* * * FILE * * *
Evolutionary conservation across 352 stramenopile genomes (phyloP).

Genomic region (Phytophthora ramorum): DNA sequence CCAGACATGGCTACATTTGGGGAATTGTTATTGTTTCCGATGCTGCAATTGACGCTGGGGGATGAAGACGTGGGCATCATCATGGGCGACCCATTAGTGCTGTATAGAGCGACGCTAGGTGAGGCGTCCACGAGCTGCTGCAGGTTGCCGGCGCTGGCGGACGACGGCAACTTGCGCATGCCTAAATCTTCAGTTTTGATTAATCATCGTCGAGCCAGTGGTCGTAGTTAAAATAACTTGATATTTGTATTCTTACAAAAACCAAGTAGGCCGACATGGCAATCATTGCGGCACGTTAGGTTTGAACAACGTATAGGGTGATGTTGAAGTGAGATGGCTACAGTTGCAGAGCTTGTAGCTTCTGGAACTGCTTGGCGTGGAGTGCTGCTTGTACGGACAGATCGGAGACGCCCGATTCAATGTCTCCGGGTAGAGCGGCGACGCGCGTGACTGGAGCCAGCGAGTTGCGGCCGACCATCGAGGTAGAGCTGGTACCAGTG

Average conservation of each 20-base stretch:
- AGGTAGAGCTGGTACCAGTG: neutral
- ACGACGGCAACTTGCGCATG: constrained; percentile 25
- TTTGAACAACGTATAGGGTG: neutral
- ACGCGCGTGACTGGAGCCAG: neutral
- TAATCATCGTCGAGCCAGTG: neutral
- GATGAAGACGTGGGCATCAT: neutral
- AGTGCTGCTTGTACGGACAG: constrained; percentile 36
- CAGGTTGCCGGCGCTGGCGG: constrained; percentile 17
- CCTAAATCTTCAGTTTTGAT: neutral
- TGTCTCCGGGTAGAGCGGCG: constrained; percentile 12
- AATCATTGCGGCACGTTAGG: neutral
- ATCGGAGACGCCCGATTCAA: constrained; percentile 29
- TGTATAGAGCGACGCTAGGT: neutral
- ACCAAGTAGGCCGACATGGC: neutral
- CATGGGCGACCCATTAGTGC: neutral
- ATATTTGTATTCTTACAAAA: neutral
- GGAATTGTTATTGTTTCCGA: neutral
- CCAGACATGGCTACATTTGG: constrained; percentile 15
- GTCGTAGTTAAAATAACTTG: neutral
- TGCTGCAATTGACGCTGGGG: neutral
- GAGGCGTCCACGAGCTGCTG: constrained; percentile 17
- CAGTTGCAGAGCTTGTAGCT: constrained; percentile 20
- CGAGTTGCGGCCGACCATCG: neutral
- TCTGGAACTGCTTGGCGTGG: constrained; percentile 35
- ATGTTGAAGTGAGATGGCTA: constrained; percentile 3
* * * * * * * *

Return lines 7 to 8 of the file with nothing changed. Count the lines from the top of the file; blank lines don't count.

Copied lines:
- ACGCGCGTGACTGGAGCCAG: neutral
- TAATCATCGTCGAGCCAGTG: neutral